- Anxiety has always been a fixture of the human experience—who doesn’t enjoy a good bout of angst and fear now and again? But the word worry is, in its current sense, a fairly new addition to the English language: “Although it was used in the sixteenth century, in all of Shakespeare’s works worry appears just once—as a transitive verb denoting strangling or choking. Only in the Victorian era did its contemporary meaning come into widespread use. The advent of literary modernism in the twentieth century placed the personal inner world center stage. From James Joyce’s Leopold Bloom to Virginia Woolf’s Mr. Ramsay, worriers came to abound in the modernist canon.”
- August Kleinzahler is in Montreal and trying to speak French: “In general, Quebecers seem to like Americans, in approximate measure to their dislike of Anglophone Canadians. Insofar as no other nationality that immediately comes to mind ‘likes’ Americans (even the Irish seem to have gone off us during the George W. Bush era), I find being in Montreal again a most genial circumstance. ‘You must find yourself a French lover and learn the language on the pillow,’ the fromagier told me.”
- So you’re looking for a literary agent? Here’s a cool publishing hack: pretend you’re a man. It is, evidence suggests, dramatically easier to find representation that way, as Catherine Nichols learned when she sent out her query letter under a pseudonym: “George sent out fifty queries, and had his manuscript requested seventeen times. He is eight and a half times better than me at writing the same book. Fully a third of the agents who saw his query wanted to see more, where my numbers never did shift from one in twenty-five … I imagined him as a sort of reptilian Michael Fassbender–looking guy, drinking whiskey and walking around train yards at night while I did the work. Most of the agents only heard from one or the other of us, but I did overlap a little. One who sent me a form rejection as Catherine not only wanted to read George’s book, but instead of rejecting it asked if he could send it along to a more senior agent … George’s work was ‘clever,’ ‘well-constructed,’ and ‘exciting.’ No one mentioned his sentences being lyrical or whether his main characters were feisty.”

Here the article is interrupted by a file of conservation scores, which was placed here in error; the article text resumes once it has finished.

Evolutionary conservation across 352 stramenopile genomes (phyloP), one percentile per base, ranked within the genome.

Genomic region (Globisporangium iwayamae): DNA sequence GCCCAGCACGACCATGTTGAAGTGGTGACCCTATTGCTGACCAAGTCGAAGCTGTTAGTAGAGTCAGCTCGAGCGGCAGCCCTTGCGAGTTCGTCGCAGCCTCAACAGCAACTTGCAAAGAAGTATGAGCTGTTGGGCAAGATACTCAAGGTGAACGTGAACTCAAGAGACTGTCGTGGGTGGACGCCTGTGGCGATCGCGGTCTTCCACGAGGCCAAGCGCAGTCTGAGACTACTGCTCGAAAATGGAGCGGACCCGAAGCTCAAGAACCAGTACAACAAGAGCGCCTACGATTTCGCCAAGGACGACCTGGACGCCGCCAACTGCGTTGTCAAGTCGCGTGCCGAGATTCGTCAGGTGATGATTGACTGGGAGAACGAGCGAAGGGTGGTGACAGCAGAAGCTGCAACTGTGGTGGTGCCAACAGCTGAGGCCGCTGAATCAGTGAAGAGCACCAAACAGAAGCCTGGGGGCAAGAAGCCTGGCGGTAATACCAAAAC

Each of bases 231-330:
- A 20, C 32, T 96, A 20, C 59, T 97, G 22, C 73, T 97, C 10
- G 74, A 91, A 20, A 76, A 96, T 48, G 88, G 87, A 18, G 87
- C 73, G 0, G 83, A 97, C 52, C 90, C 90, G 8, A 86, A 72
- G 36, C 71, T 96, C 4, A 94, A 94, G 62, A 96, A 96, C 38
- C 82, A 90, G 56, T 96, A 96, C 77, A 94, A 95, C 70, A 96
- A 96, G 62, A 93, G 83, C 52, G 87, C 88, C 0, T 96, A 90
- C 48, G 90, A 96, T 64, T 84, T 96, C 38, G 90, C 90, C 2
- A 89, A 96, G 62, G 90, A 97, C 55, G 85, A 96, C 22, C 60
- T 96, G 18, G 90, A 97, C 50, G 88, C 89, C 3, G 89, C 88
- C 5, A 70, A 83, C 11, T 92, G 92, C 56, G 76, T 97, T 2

- In fact, even if you prefer simpler hobbies, such as coloring books, the world is determined to rain on your parade: “The bizarre thing about the new adult coloring books is they are virtually impossible to complete. They have to be difficult, because adults are still embarrassed to be seen working away at infant activities … But the main thing making coloring ‘socially acceptable’ is the link to mental health. The mindfulness industry has planted its flag on the business and many books are being sold as an offshoot of meditation … The new mindful coloring books are mindless. You should be drawing your own pictures!”
- “Flashy neon lights, kidney-shaped pools, asymmetrical design elements, and a plethora of plastic palm trees”: these are the “Doo Wop” motels of the Wildwoods, “the three kitschy southern New Jersey shore towns that are home to the largest concentration of midcentury motels in the nation.” A new series of photos by Mark Havens documents “the interplay of an idealized past and its inexorable disappearance.”
What We’re Loving: Adventures in Silhouette; Red Sauce, Whiskey, and Snow; the Narcissistic Hypocrisy at the Center of Human Nature
January 3, 2014 | by The Paris Review